I have a Nikon D850 and a Fuji X-T3. I bought the X-T3 with the intention of using it more for landscape as it is as you say easier to take with you.

However, after spending the last week in North Wales with both systems I found that I used the D850 90% of the time no matter what the hike was as the X-T3 is just not as good.

I'd find myself thinking that the X-T3 would be easier to carry but in the end going with the D850 as I just did not want to sacrifice image quality.

If I had to choose between FF and Crop I would 100% go with FF in fact I'm considering selling the Fuji Kit now as it's basically going to be a holiday camera.
 
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Jonathan
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#45
To say 6D2 has relatively poor image quality is subjective, people still making great images with 5D Mk1 and the infamous 5D2 regardless the situation they are in.
The point is not so much if the image quality is good, but that other cameras offer the opportunity to be 'better'.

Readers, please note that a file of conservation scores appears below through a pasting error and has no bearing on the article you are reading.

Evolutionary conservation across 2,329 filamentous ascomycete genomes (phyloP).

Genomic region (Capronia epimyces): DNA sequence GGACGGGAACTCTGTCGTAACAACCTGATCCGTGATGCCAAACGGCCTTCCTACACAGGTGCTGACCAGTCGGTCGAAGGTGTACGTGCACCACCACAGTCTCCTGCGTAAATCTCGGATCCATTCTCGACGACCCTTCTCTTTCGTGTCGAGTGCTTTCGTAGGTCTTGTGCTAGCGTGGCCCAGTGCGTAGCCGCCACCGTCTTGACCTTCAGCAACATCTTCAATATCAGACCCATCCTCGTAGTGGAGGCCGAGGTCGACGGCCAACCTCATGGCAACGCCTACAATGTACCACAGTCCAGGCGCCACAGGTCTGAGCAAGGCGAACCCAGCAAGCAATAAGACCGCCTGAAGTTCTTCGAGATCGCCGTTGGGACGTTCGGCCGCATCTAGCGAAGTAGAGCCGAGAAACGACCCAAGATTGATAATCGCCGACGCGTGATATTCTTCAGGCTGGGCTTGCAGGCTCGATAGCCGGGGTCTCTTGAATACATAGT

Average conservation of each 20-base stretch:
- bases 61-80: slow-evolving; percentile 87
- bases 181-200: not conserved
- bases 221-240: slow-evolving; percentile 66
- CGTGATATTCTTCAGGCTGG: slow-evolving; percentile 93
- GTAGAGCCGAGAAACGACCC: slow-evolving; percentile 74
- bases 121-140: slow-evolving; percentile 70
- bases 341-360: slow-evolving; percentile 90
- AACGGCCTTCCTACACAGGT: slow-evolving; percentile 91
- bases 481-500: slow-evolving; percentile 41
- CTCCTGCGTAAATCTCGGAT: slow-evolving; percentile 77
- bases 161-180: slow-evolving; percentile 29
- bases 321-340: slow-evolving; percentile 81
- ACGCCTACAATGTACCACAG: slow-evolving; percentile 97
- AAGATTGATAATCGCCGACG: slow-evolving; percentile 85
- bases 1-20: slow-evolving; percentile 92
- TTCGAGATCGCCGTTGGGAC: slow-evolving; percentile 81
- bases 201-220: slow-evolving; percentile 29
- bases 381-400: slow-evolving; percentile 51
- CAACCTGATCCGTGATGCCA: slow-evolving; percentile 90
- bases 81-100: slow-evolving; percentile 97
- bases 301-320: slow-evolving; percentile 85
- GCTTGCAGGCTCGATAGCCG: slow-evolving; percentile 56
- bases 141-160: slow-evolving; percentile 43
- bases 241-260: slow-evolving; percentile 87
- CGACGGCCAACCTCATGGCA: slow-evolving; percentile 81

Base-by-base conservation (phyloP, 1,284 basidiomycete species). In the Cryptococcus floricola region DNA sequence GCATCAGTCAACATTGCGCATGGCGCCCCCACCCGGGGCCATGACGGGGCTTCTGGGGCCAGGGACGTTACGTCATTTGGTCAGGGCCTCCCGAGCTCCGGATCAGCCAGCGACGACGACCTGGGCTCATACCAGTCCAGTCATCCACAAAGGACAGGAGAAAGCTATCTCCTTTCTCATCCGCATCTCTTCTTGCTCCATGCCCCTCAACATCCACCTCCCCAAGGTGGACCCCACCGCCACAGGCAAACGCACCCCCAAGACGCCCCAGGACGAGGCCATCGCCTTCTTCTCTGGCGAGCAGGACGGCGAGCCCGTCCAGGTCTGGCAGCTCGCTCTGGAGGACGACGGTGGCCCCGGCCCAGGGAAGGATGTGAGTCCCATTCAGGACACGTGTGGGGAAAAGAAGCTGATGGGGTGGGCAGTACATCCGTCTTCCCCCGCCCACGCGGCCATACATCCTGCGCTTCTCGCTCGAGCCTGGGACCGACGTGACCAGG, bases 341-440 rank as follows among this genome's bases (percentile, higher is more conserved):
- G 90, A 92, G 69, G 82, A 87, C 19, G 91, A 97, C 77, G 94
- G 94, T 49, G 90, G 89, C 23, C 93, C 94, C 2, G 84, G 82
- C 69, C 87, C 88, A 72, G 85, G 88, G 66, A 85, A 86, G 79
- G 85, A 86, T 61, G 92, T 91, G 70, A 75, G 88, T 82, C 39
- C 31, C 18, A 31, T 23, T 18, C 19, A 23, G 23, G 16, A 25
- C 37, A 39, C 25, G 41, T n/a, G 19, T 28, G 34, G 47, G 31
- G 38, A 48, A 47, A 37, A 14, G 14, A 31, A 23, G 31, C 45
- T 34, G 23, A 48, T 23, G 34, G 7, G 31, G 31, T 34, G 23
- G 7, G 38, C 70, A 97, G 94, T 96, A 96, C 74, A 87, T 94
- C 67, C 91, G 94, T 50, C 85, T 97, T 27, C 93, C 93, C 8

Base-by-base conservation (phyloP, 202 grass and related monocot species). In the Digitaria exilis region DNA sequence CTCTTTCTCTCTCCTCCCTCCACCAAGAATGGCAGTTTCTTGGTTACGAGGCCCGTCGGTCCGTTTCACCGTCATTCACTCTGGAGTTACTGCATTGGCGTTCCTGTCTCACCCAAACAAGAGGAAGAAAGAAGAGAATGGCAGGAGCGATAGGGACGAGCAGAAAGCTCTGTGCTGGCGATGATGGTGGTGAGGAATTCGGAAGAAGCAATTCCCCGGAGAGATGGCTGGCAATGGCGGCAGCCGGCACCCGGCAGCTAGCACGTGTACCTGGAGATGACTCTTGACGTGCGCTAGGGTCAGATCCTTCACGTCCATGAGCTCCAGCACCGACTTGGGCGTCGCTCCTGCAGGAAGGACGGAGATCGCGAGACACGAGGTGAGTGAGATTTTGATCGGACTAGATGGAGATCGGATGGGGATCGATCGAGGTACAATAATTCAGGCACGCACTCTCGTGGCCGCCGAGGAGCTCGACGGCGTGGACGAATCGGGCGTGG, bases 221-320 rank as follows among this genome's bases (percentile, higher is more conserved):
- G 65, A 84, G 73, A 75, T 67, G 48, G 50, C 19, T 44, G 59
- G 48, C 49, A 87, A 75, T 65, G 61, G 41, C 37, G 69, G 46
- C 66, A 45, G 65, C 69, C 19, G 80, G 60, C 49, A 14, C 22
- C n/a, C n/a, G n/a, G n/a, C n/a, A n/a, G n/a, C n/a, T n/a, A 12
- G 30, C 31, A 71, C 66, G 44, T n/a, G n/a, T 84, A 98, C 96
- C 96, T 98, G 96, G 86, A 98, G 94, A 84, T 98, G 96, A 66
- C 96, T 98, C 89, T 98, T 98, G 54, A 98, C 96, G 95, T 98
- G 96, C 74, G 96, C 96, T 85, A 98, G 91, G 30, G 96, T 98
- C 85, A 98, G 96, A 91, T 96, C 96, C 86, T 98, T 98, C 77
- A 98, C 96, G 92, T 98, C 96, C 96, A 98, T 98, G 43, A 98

To use a car analogy, most people would consider something like a Ford Focus RS to be a 'fast' car - indeed, it's frankly more than fast enough for public roads, but put it on a track, and line it up against an F1 car, and 'fast' takes on a different meaning!

And that, in may ways, is where we are with current cameras - you need to choose the model that fits you needs (or, for the amateur, more probably wants).

All will take 'good' pictures in the right hands, but some will be better in certain situations than others.
 
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Terry
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#46
I have a Nikon D850 and a Fuji X-T3. I bought the X-T3 with the intention of using it more for landscape as it is as you say easier to take with you.

However, after spending the last week in North Wales with both systems I found that I used the D850 90% of the time no matter what the hike was as the X-T3 is just not as good.

I'd find myself thinking that the X-T3 would be easier to carry but in the end going with the D850 as I just did not want to sacrifice image quality.